Now known as The LexisLibrary Awards, formerly The Halsbury’s Awards, these awards were established in 2007 by the BIALL Awards & Bursaries Committee and LexisNexis. They replaced the previously named BIALL Awards for Excellence which were presented in 2005 and 2006.
The LexisLibrary Awards were conceived in order to recognise, celebrate and reward the dedicated performance and outstanding service given by legal information services, law libraries and those teams managing legal collections and resources. These awards are particularly unique as they are the only legal information service awards that recognise the value and importance of dedicated team work within our sector.
2007 marked the centenary of Halsbury's Laws of England, the definitive authority of the law of England and Wales. BIALL and LexisNexis chose to celebrate the centenary by establishing these awards in association with BIALL for the Best Legal Information Services in the UK and Ireland. The inaugural presentations were made at a special event held at The Inner Temple on 16th October 2007.
The winners of the LexisLibrary Awards 2013 were announced on Thursday 13th June at the British and Irish Association of Law Librarians (BIALL) Annual Conference held at the Hilton Hotel, Glasgow. The awards were presented by James Mullan, President of the British and Irish Association of Law Librarians, and Tom Laidlaw, Head of Academic Development at LexisNexis.
Best Legal Information Service outside of London (Commercial Sector): Freeth Cartwright LLP
This year the award for Best Legal Information Service outside London goes to a team which has rapidly expanded in the last few years from 3 different office locations to 10 different office locations, in various parts of the country. During this period of significant change and upheaval, the library team have been superb in keeping abreast of online sources of information to support the fee earners in all their new locations and managing the move from hard copy to online to the benefit of all fee earners. They have continued to provide the same excellent and responsive level of service during all this change, maintaining their high standards to satisfy their users queries. The team’s skills in reviewing and recommending sources, and perhaps most crucially in negotiating with providers to ensure that the firm gets the very best deal on its resources, were highly praised.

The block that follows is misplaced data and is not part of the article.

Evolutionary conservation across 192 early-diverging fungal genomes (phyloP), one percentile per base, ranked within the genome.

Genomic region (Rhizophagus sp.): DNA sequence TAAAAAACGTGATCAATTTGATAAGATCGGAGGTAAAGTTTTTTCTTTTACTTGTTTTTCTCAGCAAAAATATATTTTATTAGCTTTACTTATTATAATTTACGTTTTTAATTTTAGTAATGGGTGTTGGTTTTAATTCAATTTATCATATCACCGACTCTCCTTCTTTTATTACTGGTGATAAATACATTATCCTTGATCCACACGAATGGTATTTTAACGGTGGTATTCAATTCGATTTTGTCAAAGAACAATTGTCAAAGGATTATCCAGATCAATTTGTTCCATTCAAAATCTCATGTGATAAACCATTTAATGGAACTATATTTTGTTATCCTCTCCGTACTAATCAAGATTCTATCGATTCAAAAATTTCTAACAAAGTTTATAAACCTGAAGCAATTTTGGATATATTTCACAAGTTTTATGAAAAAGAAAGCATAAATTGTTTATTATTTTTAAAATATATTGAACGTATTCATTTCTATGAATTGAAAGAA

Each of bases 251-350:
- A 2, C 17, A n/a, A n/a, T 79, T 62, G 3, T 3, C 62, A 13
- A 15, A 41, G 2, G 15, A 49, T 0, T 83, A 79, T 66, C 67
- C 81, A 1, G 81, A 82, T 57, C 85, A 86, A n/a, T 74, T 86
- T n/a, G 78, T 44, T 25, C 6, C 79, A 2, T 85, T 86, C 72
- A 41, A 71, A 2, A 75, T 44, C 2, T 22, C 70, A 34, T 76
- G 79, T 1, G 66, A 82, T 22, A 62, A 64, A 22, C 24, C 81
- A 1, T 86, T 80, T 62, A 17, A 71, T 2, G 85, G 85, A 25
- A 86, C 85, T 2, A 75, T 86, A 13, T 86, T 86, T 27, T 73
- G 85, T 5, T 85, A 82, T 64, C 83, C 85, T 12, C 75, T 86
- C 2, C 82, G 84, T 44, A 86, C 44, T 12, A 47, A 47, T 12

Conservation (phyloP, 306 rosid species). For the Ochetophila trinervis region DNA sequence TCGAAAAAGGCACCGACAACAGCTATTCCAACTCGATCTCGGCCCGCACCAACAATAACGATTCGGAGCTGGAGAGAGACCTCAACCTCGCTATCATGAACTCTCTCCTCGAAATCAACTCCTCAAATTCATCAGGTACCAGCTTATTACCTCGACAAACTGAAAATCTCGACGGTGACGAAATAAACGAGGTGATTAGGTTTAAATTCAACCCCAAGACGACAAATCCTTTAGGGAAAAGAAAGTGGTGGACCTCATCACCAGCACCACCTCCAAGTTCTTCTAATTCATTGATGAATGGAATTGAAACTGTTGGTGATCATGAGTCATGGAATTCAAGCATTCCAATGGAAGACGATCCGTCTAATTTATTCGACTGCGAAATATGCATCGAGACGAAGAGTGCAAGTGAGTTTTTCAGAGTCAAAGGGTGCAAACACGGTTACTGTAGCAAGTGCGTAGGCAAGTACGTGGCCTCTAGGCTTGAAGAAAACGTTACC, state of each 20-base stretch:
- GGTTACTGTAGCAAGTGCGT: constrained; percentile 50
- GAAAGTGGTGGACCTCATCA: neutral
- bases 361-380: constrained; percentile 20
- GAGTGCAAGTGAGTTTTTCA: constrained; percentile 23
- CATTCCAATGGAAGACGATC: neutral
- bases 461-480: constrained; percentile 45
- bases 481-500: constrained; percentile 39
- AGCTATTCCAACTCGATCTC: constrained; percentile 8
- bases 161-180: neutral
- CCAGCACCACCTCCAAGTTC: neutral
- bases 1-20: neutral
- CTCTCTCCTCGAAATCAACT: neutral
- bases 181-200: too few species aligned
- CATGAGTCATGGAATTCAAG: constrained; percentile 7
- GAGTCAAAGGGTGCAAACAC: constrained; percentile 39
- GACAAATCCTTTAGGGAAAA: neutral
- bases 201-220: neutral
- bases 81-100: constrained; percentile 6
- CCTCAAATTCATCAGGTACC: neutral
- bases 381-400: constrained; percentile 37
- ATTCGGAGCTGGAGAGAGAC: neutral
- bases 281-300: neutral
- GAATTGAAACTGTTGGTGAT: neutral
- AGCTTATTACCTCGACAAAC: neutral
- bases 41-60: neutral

Best Legal Information Service (Commercial Sector) - London Only: University of Law
You may be surprised to find this winner in this particular category, but they are a commercial organisation, and the person nominating them is based at their London site, so that’s why they’ve been included in this category. So now that your curiosity has been aroused, let me tell you more about them.
The Information Officer team are recognised by their teaching staff as experts in legal research. As well as delivering a comprehensive program of legal research support sessions they contribute to the design of course materials by designing and testing all library & legal research exercises contained in course materials. As part of a joint collaboration, they also teach legal research skills to Open University law students on OU Study and Research days. Each Information Officer is responsible for the delivery of library services at their centre while at the same time maintaining consistency with the principles and standards of the library service as a whole. To achieve this they communicate widely and often, using social media tools as well as more conventional methods. A recent team initiative involved tailoring their stock (both in print and electronic formats) to provide targeted support to Graduate Diploma in Law students completing their dissertations. By pooling their collective experience and analysing data from library management systems reports, they were able to ensure that 90% of the students found the information they needed immediately, either online or in the library stock, without having to resort to reservations. This initiative resulted in happy students and a more relevant library collection. Although dispersed, the team of Information Officers regularly share best practice across their centres to deliver an excellent, cost effective and consistent service to their students.
Best Legal Information Service (Non-Commercial Sector): The Advocates Library, Edinburgh
This year’s winner in the non-commercial sector is a library which has always been at the heart of its organisation, and which has played a key role in ensuring that its 450 users are well informed when they present their cases in court and give their opinions on legal matters. The professionally-qualified library staff of eighteen continually modernise and reinvent their services to meet their users’ needs. In recent years for example, they have adapted their services to reflect the growing trend for users to work at home rather than in the Library. They regularly survey their users’ needs and views, using the results to produce and implement an action plan to improve their service. In their 2012 survey, the Library staff were rated excellent by 94% of respondents, and described as “exemplary”, “pleasant, knowledgeable and extremely helpful” and providing a “consistently high quality and valuable” service. One of their users commented “most of the services provided by the librarians are not so much useful as essential and are provided with extraordinary efficiency and goodwill – have you ever thought of cloning yourselves?”. Their dedication to providing excellent customer service, and their willingness to adapt to change were consistently praised, which is not bad for a Library which was established in 1689 and has been providing library and information services to members of the Scottish Bar ever since.